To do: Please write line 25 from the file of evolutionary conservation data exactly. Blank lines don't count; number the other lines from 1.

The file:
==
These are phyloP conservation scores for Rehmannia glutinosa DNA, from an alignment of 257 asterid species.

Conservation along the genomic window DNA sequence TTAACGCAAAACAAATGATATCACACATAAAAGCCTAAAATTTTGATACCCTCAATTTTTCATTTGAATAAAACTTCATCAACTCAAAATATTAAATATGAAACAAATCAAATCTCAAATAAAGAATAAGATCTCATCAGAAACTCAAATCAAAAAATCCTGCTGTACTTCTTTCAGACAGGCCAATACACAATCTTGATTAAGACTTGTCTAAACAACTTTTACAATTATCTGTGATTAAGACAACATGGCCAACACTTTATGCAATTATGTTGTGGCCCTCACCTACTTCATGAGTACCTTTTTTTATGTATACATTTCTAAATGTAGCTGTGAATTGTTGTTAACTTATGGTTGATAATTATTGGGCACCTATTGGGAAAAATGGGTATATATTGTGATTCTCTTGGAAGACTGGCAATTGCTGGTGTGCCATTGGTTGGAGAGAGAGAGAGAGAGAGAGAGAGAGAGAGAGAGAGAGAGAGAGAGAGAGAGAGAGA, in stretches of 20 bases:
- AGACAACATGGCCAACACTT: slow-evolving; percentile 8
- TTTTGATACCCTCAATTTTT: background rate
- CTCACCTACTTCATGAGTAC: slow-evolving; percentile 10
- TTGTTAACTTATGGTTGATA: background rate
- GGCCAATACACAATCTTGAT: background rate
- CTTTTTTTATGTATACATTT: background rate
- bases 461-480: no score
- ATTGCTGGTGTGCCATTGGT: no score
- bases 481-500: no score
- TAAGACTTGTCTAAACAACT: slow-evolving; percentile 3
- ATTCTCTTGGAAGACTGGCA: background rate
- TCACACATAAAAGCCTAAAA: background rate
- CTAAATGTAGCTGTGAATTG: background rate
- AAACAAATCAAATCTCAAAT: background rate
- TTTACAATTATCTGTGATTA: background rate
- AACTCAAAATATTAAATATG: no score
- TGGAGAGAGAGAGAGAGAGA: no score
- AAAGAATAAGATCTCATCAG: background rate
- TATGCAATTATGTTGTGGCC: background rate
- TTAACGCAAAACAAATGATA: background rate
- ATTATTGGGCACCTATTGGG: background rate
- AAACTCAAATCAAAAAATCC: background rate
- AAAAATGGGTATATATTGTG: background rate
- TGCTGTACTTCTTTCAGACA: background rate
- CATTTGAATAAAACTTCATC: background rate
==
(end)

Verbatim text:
- AAAAATGGGTATATATTGTG: background rate